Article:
Sources say the magnitude of this moment was the focus of a Wednesday conference call between NBA general managers and league officials, with Commissioner Adam Silver confirming that there will be no discipline for anyone who peacefully protests. For approximately an hour, with Silver joined by the NBA’s president of league operations Byron Spruell and senior vice president David Weiss on the call, they discussed the sensitivities surrounding this situation and the question of whether GMs who are already inside the bubble would be permitted to leave the stands and join their teams on the court as a sign of support. Several GMs left the call with the impression that they are free to do as they choose, with anyone who is part of each team’s traveling party inside the bubble permitted to be on the floor.
With millions of people watching on television, the last thing any GM wants to see is the players’ message muddled by a staff member’s blocking mistake. But avoiding any sort of optics mishap — like, say, someone walking in front of a camera at a powerful moment out of sheer confusion — requires clear communication with staff about how this should go. Sources say Lakers general manager Rob Pelinka and Orlando president of basketball operations Jeff Weltman were vocal on the call, as was Miami senior vice president of basketball operations Andy Elisburg. Weltman and Pelinka, in particular, expressed a desire to be on the court with their teams.
Rachel Nichols: A full-size fridge (with ice-maker), a couch, arcade games, boxing equipment, hundreds of thousands of dollars in Amazon orders...NBA teams & players have had ALLLLL kinds of things shipped into them in the Bubble. Here's how some very dedicated league employees make it work:

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The 2019-20 NBA season restart will reach fans in 215 countries and territories in 47 languages on their televisions, computers, mobile phones and tablets, highlighting a whole new game with a more connected and immersive experience for fans. This includes the 88 “seeding games” beginning July 30 as well as behind-the-scenes coverage and interviews from ESPN Wide World of Sports Complex at Walt Disney World Resort in Florida.
The 22 teams participating in the season restart feature 89 international players from 34 countries and territories, including the record eight international 2020 NBA All-Stars: Giannis Antetokounmpo (Milwaukee Bucks; Greece), Luka Dončić (Dallas Mavericks; Slovenia), Joel Embiid (Philadelphia 76ers; Cameroon; BWB Africa 2011), Rudy Gobert (Utah Jazz; France), Nikola Jokić (Denver Nuggets; Serbia), Domantas Sabonis (Indiana Pacers; Lithuania)*, Pascal Siakam (Toronto Raptors; Cameroon; BWB Africa 2012) and Ben Simmons (76ers; Australia).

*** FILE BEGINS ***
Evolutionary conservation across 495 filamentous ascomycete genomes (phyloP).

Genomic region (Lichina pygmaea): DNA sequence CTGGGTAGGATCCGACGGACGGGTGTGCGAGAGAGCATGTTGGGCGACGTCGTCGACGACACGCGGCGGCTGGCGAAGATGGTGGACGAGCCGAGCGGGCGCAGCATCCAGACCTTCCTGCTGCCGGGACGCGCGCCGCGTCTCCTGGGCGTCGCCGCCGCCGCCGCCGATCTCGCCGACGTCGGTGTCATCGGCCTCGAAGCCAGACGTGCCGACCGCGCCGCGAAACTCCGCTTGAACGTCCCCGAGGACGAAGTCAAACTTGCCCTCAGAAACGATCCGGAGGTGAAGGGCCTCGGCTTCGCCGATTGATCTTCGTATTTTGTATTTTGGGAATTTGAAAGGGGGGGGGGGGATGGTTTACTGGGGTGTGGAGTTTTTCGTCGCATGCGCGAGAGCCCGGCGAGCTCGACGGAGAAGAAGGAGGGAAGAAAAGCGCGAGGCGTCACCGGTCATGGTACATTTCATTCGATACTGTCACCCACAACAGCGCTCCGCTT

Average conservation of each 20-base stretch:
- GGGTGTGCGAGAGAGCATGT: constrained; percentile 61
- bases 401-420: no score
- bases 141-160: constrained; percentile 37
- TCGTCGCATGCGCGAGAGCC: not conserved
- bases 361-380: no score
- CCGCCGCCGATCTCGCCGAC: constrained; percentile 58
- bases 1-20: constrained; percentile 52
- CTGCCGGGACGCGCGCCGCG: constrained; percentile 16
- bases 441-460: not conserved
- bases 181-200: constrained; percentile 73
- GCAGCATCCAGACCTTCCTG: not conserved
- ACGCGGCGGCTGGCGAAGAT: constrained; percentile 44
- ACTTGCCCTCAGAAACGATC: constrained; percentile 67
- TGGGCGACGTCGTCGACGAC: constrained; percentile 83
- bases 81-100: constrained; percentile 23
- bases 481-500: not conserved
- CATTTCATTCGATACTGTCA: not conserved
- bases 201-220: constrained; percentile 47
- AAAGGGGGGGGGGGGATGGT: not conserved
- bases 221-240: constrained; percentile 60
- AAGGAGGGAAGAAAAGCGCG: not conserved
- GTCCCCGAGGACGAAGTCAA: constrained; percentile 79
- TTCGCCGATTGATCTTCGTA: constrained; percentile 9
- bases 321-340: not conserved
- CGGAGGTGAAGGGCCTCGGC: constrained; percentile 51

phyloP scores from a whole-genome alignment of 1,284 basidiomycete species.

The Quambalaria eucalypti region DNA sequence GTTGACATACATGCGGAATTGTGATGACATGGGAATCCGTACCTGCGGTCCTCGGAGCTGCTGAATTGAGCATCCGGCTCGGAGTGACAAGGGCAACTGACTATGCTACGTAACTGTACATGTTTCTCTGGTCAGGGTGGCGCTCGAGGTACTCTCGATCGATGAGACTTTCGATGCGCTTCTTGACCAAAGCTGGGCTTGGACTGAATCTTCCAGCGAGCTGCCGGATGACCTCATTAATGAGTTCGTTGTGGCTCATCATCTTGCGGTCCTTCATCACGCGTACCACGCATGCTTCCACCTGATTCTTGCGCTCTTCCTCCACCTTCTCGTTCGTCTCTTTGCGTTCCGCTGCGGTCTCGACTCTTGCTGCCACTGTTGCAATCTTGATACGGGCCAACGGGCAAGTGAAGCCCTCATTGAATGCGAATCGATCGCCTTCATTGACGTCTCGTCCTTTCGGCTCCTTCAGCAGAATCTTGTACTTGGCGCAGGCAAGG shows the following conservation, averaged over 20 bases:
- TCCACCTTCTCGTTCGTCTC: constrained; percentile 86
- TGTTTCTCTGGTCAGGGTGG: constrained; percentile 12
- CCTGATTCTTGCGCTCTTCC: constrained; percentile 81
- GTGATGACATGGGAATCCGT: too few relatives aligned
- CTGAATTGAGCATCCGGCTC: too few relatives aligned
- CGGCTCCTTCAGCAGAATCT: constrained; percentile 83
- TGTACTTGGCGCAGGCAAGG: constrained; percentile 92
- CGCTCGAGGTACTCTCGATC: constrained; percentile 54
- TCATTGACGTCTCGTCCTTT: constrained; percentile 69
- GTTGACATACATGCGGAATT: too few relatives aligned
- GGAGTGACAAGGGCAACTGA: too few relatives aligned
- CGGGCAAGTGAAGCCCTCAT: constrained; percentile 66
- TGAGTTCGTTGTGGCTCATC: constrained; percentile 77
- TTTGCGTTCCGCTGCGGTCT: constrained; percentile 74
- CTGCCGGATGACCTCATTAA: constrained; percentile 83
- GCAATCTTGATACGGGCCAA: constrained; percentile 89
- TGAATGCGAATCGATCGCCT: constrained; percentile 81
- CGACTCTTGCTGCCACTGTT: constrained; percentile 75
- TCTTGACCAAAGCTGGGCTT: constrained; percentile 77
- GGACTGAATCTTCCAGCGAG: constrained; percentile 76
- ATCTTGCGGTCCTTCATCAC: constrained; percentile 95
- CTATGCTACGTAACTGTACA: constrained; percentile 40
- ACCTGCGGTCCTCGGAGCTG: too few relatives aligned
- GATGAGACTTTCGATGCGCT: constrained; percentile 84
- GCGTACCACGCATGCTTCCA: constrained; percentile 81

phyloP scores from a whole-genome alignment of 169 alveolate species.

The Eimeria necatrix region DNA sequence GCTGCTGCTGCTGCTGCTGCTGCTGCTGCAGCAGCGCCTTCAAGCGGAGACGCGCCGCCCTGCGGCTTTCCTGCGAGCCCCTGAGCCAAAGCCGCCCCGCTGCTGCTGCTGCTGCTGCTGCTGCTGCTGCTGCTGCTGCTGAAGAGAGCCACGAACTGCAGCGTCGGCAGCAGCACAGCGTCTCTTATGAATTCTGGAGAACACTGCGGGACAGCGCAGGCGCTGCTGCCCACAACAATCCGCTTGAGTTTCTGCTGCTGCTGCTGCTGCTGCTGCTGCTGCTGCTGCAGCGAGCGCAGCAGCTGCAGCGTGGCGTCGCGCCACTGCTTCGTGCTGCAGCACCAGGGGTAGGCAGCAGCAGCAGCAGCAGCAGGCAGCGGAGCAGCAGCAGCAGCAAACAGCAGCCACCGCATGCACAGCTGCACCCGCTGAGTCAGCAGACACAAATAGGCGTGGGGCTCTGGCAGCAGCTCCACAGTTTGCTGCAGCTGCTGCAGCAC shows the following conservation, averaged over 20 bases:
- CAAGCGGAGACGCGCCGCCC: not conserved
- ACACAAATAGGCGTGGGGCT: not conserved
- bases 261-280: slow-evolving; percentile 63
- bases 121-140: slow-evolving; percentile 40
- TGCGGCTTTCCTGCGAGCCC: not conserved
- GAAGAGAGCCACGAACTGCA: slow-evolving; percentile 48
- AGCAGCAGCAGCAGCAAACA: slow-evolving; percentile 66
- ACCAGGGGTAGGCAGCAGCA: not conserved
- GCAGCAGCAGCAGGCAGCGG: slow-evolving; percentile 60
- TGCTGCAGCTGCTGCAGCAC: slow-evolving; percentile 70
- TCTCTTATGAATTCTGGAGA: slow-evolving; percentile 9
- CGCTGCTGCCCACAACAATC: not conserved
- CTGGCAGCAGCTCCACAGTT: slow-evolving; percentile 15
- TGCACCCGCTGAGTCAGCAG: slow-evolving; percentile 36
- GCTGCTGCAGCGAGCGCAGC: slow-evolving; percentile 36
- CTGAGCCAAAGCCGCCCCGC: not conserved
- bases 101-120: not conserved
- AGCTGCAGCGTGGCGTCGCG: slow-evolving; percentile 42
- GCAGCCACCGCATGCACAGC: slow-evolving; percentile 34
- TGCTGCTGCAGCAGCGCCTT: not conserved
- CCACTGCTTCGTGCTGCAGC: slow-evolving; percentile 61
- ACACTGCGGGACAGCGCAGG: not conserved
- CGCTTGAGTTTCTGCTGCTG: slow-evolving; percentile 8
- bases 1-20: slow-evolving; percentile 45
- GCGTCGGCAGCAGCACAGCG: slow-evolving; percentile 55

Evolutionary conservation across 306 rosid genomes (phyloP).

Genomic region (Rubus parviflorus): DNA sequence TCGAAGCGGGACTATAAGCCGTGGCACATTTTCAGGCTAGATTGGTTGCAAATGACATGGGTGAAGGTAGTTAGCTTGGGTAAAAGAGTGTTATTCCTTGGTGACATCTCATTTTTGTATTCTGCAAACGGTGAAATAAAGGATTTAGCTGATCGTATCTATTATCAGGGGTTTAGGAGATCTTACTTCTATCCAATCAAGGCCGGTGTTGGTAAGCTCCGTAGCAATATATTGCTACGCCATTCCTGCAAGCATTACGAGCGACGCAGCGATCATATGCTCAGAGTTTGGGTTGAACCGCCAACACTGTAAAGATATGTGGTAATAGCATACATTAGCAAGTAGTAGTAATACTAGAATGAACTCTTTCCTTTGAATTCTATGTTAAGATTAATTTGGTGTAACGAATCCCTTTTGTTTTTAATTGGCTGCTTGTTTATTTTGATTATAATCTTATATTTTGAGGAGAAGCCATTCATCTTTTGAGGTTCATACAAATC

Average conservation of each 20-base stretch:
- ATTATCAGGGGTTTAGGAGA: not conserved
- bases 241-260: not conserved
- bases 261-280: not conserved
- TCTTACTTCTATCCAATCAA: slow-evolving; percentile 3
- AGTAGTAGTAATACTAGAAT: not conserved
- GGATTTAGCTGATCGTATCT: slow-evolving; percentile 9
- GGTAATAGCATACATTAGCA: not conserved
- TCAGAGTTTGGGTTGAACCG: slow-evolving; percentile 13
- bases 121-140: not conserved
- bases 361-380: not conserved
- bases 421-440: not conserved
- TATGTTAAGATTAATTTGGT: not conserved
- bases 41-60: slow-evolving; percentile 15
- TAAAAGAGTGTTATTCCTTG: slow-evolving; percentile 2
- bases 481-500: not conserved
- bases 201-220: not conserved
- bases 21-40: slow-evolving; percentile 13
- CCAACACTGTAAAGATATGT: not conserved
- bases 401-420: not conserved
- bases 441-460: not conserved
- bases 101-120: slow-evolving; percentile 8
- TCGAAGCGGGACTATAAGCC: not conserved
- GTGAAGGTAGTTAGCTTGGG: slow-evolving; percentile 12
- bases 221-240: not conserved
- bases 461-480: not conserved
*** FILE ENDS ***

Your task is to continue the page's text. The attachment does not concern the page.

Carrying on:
All 88 seeding games will air outside the U.S. and Canada on NBA League Pass. The 88 seeding games include 41 games that will air in primetime in Latin America and 40 games that will air in primetime in Europe, the Middle East and Africa on the NBA’s broadcast partners in those regions and NBA League Pass, the most-ever games to air in primetime internationally in a two-week period.
"It's not an exact science, because nobody's ever done this before," Silver told Good Morning America on ABC. "We have plans in place where we might pause — similar to what baseball's doing now. Probably if we had any significant spread at all, we'd immediately stop and what we'd try to do is to track and determine where they're coming from and whether there had been a spread on campus. I would say, ultimately, we would cease completely if we saw that this was spreading around the campus and something more than an isolated case was happening."
"The word 'anxious' would describe how I feel. We've been working at this for a long time, but there is a high case rate in Florida, down in Orange County where Orlando is," Silver said. "We're seeing what's happening in baseball with the Marlins, so it's something we're continuing to track very closely. Having said that, we have confidence in this protocol that we designed. It's not actually a sealed 'bubble', but everyone that's on that campus is tested on a daily basis. They're taking extraordinary precautions. The only time they're not wearing masks is when they're actually playing basketball. It's to the extent that when somebody tests positive, we'll obviously track them closely. We quarantine people when they first come down. So, we think we have a plan in place that should work."
The NBA will restart its season Thursday at ESPN’s Wide World of Sports Complex without any fans, which marks one of many safety precautions the league has taken to resume operations during the coronavirus pandemic. Lately, Harlan has reflected on the past 15 years recording voiceovers for the popular NBA 2K series. “I’m in my closet at home with a headset on, and I’m calling a play with little or no crowd noise. So I’m kind of used to that,” Harlan said, laughing. “I’m really not thinking it’s going to be all that weird.”